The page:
Individual legionaries may plead the duty of giving charity according to one's means, and may urge that they do not desire to give relief as legionaries, but in their private capacities. Analysis of this contention will indicate what complications must inevitably arise. Take the case - and it is the usual one - of someone who did not indulge in such personal relief-giving prior to joining the Legion. In his rounds, he comes across persons whom he deems to be in need in some way or another. He refrains from giving anything on the day of the official Legion visit, but goes some other day "as a private individual" and gives. Surely he is breaking the Legion rule as to the giving of material relief, and surely the double visitation only covers a quibble? He visited in the first instance as a legionary. The cases came to his knowledge as a legionary. The recipients know him as a legionary; and certainly they do not enter into the quibble. To them, the transaction is simply one of Legion relief-giving, and the Legion agrees that they judge rightly.
Be it remembered that the disobedience or the indiscretion of a single member in this direction may compromise the whole praesidium. The name of relief-giving is easily won. It does not require a hundred instances. A couple suffice.
If a legionary, for some reason, wishes to help in a particular case, why not save the Legion from all complications by giving anonymously through a friend, or through some appropriate agency? Reluctance to do this, in the circumstances, would seem to indicate that the legionary is seeking an earthly rather than a heavenly reward for the act of charity.
Legionaries must not, however, be indifferent to the cases of poverty and want which they will inevitably find in their visitation, and they should bring them to the notice of other organisations suited to the type of need which is in question. But should all efforts by the Legion fail to secure the desired help, the Legion is not itself to step into the gap. That is not its work, and it is impossible to conceive that in any modern community no other individuals or agency can be found which will look to the relief of a deserving case.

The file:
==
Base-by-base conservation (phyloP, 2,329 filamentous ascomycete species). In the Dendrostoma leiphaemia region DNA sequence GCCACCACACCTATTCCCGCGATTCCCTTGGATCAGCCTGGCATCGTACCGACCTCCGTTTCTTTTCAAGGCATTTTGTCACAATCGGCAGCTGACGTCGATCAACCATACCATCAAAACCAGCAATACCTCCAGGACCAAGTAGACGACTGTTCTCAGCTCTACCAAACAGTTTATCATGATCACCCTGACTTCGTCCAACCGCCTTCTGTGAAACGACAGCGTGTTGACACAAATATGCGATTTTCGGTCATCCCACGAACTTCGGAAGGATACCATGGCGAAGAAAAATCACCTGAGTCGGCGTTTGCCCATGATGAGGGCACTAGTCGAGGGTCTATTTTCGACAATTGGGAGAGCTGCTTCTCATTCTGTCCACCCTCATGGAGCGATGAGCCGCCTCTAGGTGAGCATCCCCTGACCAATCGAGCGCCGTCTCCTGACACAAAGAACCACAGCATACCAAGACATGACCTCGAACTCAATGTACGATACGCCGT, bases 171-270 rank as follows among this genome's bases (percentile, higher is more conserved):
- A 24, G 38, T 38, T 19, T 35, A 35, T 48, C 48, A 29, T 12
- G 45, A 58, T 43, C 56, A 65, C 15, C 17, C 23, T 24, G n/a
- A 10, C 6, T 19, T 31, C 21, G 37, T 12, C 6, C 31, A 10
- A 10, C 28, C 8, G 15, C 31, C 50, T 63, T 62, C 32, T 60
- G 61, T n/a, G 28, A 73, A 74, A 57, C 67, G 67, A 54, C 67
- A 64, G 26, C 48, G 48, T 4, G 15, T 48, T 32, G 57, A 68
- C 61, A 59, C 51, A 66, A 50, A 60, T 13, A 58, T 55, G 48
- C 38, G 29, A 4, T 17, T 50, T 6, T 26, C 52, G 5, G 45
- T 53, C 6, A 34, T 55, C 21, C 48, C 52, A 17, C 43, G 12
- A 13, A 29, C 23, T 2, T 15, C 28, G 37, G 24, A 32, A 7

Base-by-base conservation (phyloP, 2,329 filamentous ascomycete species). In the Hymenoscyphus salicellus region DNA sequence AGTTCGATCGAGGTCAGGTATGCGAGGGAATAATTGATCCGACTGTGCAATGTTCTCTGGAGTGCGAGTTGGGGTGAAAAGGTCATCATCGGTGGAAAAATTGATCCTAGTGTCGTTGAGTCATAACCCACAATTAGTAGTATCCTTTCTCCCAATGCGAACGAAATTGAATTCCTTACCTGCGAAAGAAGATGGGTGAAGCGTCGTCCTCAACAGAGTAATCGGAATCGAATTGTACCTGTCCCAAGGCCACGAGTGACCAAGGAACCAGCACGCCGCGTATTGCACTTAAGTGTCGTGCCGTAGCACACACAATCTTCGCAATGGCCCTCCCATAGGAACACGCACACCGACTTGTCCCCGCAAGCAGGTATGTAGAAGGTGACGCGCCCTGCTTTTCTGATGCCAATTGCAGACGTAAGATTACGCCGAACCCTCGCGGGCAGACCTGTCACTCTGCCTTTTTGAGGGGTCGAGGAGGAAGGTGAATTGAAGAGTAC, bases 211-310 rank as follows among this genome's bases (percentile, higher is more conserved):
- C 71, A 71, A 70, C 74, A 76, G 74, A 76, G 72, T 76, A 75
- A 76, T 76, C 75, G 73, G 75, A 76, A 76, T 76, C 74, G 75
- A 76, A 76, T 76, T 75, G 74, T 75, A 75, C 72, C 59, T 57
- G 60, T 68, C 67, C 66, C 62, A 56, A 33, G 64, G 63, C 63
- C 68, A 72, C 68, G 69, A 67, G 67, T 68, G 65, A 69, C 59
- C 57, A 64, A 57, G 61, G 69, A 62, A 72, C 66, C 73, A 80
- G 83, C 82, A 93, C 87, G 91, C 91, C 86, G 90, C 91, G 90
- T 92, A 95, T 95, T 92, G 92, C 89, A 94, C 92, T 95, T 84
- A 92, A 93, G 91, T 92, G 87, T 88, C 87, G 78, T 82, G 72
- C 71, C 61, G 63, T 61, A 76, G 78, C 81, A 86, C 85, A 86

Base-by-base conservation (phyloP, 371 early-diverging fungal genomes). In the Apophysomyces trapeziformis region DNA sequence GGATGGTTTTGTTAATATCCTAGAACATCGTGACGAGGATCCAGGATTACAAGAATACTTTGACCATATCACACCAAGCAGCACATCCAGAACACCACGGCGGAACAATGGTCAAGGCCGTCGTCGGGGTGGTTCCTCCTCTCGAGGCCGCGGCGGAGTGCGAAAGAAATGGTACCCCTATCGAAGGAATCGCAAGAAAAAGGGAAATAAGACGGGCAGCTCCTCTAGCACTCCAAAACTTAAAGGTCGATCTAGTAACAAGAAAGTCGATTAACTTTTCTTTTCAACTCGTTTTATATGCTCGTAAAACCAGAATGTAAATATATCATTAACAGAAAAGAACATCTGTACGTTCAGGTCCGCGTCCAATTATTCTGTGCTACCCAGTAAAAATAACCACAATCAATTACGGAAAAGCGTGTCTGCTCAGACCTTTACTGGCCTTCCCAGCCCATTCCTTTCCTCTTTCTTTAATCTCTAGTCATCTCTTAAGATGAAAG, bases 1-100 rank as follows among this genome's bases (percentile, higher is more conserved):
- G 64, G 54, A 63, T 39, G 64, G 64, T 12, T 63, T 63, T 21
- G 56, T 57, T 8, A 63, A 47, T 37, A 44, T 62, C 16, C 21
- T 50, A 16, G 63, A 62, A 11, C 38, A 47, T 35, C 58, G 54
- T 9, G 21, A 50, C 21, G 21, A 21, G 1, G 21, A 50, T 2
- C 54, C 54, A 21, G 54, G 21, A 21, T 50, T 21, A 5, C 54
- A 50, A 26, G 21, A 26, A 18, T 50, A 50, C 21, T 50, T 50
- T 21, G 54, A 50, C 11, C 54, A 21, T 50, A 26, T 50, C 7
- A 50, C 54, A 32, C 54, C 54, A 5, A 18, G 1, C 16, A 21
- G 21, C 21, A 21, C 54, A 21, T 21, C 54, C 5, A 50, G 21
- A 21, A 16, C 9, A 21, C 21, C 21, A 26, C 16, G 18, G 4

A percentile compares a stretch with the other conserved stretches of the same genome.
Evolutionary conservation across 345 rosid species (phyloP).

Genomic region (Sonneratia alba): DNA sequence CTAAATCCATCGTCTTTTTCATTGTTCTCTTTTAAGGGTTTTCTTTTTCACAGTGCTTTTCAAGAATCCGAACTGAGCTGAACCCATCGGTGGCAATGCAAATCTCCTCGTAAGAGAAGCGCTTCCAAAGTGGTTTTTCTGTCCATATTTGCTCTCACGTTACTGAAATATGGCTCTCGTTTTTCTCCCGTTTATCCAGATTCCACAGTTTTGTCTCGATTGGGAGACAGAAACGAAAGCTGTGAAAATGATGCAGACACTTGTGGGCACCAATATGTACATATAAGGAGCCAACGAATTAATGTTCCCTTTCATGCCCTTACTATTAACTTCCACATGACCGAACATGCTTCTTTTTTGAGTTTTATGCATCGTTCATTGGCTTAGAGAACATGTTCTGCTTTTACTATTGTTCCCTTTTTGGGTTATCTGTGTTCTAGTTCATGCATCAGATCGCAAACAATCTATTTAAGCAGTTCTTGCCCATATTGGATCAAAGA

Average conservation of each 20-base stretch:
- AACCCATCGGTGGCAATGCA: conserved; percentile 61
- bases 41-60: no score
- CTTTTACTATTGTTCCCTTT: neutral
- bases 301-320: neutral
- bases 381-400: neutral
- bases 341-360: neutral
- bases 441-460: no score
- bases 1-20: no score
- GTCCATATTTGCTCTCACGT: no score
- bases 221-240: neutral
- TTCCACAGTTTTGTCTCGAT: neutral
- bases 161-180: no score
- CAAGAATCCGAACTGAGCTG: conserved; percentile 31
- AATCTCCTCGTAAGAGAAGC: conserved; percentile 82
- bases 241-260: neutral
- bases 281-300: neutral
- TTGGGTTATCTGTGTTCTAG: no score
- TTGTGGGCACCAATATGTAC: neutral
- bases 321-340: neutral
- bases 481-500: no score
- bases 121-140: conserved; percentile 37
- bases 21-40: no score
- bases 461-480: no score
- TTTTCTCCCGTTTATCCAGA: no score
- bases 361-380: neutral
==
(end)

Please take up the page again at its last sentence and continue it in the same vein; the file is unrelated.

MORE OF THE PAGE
"Unquestionably, the pity which we show to the poor by relieving their needs is highly commended by God. But who will deny that a far higher place is held by that zeal and effort which applies itself to the work of instruction and persuasion, and thereby bestows on souls not the passing benefits of earth but the goods that last forever." (AN)
As many instances have shown that this rule can be interpreted too narrowly, it is necessary to state that works of service do not constitute material relief. On the contrary they are recommended. They turn aside the accusation that legionaries confine themselves to talking religion and are indifferent about people's needs. Legionaries should prove the sincerity of their words by pouring out their love and service in every permitted form.


Much in the same category as relief-giving, and coming under the same ban, would lie the regular utilisation of the legionary visitation for the purpose of collecting money.
Such might secure the money, but never the atmosphere for the accomplishment of spiritual good and would represent a supreme example of the policy known as "penny-wise, pound foolish."


No legionary body shall allow its influence or its premises to be used for any political purpose or to aid any political party.


The essence of religious work is its desire to reach every individual, to take into the sphere of its apostolate not merely the neglectful, not alone the household of the Faith, not only the poor or the degraded, but ALL.
Especially the most repulsive forms of religious neglect must not intimidate the legionary. There is no person, however abandoned and hopeless to all appearance, in whom the faith and courage and perseverance of the legionary will not produce results. On the other hand, it would be an intolerable limitation of the mission of the Legion to confine attention to the graver evils. The special attractiveness of the search for the sheep that is straying or in the hands of the thief, should not blind the legionary to the fact that a wider field lies to hand in the urging on of that vast multitude who, though called by God to sanctity, are contenting themselves with a life of mere performance of the essential duties. Now, to induce persons, who have been content with merely satisfying their obligations, to take on works of zeal or devotion will only be accomplished by a long-continued visitation, requiring much patience. But if, as Father Faber says, one saint is worth a million ordinary Catholics; and if, as St. Teresa of Avila tells us, one soul, not a saint but seeking sanctity, is more precious to God than thousands living common lives, how delightful, then, the achievement of setting the first steps of many in the path that turns aside from the ordinary rut.